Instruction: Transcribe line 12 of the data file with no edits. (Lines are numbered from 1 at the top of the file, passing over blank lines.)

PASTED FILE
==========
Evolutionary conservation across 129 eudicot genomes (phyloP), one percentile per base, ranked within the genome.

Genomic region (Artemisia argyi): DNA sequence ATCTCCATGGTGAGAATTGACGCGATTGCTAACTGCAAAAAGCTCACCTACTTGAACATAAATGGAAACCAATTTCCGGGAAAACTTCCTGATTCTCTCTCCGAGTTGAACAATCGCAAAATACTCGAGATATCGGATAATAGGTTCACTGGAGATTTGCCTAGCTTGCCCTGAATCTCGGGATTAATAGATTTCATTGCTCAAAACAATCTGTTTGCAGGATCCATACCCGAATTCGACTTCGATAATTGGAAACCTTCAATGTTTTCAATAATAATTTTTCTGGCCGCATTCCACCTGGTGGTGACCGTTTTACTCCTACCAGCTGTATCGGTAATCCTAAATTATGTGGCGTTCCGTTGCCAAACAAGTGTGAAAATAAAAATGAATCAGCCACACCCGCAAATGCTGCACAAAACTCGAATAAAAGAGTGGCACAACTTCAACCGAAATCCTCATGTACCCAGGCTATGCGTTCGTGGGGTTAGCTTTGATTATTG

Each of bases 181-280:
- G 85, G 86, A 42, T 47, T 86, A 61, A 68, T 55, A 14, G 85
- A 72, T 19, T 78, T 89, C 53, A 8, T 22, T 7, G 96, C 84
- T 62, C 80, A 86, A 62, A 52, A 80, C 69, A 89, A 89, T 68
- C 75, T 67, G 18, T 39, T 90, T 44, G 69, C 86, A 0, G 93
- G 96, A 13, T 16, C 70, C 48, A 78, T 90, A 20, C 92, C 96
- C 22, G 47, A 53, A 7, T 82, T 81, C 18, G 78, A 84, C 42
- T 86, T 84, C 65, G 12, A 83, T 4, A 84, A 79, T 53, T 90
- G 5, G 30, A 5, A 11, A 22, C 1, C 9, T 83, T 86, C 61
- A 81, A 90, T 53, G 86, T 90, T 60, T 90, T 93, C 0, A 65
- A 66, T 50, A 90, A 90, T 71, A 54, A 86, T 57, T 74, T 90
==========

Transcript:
- A 81, A 90, T 53, G 86, T 90, T 60, T 90, T 93, C 0, A 65